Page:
Although many individuals who are terminated from their job feel their termination was “wrongful”, especially if it was done without cause, the legal definition of wrongful determination is quite specific. To be wrongfully terminated is to be fired for an illegal reason, which may involve violation of federal anti-discrimination laws or a contractual breach. For instance, an employee cannot be fired on the basis of race, gender, ethnic background, religion, or disability. It is also illegal to fire an employee because they lodged a legal complaint against the employer.
However, it is important to note that most employment is “at will”, which means an employee may be fired at any time and for any reason or for no reason at all (as long as the reason is not illegal). But there are some important exceptions to the at-will rule – and legal remedies – that may help you keep your job or sue your former employer for wrong termination. These are:
Breach of good faith and fair dealing
If your employer acted unfairly, you may have a claim for a breach of a duty of good faith and fair dealing. Courts have found that employers breached the duty of good faith and fair dealing by:
- Fabricating reasons for firing an employee when the real motivation is to replace that employee with someone who will work for a lower pay.
- Soft-pedaling the bad aspects of a particular job, such as the need to travel through dangerous neighborhoods late at night, and
- Repeatedly transferring an employee to remote, dangerous, or otherwise undesirable assignments to coerce the employee into quitting without collecting severance pay or other benefits that would normally be due.
Some courts do not recognize “good faith and fair dealing” exception and also some states require existence of valid employment contract before an employee can sue for breach of good faith and fair dealing.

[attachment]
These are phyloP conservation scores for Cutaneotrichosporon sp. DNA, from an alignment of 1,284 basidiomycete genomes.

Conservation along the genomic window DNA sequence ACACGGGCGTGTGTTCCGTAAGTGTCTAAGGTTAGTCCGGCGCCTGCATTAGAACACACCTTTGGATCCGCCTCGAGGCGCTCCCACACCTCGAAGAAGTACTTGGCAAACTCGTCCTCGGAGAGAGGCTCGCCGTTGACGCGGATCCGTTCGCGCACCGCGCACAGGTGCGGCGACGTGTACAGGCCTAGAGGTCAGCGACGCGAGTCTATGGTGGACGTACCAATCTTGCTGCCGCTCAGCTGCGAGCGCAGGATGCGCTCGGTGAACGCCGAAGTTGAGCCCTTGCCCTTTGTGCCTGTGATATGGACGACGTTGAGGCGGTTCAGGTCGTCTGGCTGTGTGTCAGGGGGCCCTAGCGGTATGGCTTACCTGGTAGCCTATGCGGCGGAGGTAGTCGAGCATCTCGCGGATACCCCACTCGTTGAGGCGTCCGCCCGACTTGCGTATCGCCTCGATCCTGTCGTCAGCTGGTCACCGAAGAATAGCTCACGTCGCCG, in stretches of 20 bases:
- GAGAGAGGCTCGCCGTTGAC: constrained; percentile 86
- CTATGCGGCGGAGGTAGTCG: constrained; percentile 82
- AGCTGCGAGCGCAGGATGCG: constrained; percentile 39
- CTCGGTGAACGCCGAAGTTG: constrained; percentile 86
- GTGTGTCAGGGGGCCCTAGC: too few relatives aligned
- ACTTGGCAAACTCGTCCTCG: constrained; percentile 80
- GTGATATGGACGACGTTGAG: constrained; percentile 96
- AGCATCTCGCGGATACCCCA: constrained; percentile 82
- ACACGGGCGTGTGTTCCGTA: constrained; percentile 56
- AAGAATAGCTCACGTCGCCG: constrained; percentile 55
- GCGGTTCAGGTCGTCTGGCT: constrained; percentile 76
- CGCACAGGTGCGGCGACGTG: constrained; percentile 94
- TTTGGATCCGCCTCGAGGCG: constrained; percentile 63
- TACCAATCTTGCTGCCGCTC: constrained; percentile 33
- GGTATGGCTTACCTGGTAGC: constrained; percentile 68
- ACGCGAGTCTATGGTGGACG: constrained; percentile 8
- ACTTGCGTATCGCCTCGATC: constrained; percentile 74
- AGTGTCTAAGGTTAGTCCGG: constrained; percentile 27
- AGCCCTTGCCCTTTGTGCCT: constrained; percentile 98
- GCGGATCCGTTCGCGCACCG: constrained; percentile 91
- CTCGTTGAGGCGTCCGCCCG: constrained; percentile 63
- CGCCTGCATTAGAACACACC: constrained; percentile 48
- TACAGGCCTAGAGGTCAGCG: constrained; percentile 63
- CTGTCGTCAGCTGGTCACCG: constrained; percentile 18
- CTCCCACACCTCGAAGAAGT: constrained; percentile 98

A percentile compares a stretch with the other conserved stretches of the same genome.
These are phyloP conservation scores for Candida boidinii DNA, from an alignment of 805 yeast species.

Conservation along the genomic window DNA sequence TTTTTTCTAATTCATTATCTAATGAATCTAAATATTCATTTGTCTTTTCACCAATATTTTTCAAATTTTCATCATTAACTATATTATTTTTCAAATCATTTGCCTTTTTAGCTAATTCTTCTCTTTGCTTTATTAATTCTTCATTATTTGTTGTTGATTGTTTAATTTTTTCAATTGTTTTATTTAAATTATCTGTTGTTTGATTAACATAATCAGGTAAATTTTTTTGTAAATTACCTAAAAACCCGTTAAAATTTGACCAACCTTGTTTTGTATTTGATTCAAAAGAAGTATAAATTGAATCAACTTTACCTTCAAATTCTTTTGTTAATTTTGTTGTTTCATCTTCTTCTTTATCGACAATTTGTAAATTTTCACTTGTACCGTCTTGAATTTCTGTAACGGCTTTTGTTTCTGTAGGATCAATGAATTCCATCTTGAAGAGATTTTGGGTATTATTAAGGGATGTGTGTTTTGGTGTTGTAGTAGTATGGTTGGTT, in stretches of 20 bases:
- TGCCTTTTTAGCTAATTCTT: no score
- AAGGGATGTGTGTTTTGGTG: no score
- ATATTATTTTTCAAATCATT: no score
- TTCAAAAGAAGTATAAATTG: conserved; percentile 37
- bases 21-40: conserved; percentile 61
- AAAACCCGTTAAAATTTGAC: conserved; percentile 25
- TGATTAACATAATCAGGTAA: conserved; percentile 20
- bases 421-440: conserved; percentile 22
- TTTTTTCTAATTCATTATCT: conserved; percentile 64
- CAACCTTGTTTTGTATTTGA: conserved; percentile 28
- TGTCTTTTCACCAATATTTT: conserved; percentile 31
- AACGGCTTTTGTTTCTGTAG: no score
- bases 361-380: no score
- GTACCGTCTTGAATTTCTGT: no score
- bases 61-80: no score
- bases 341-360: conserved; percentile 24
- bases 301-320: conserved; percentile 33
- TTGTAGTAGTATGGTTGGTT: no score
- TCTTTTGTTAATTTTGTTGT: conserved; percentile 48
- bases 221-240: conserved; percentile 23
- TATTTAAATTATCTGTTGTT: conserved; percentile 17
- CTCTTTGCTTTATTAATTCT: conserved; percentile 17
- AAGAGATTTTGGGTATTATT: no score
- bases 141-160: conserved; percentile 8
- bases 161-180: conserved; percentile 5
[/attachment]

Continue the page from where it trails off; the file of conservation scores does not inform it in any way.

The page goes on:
Whistle-blowing laws protect employees who report activities that are unlawful or harm the public interest. Some states protect whistle-blowers who complain that their employer broke any law, regulation, or ordinance at all. Other states give employees whistle-blower protection only when they report that their employer broke certain laws, such as environmental regulations or labor laws.
The existence of an implied employment contract – an agreement based on things your employer said and did – is an exception to the at-will rule. This can be difficult to prove because most employers are very careful not to make promises of continued employment. But implied contracts have been found where employers promised “permanent employment” or employment for a specific period of time or where employers set forth specific forms of progressive discipline in an employee manual.
To determine whether an implied employment contract exists, courts look at:
- Assurances that you would have continuing employment
- Whether your employer violated a usual employment practice in firing you – such as neglecting to give a required warning
- Whether promises of long-term employment were made when you were hired
If you have a written contract or other statement that promises you job security, you have a strong argument that you are not an employee at-will employee. For example, you may have an employment contract stating that you can only be fired with good cause or for reasons stated in the contract. If so, you might be able to enforce those promises in court.
If you have been terminated on any of the above grounds, you were out rightly illegally fired.
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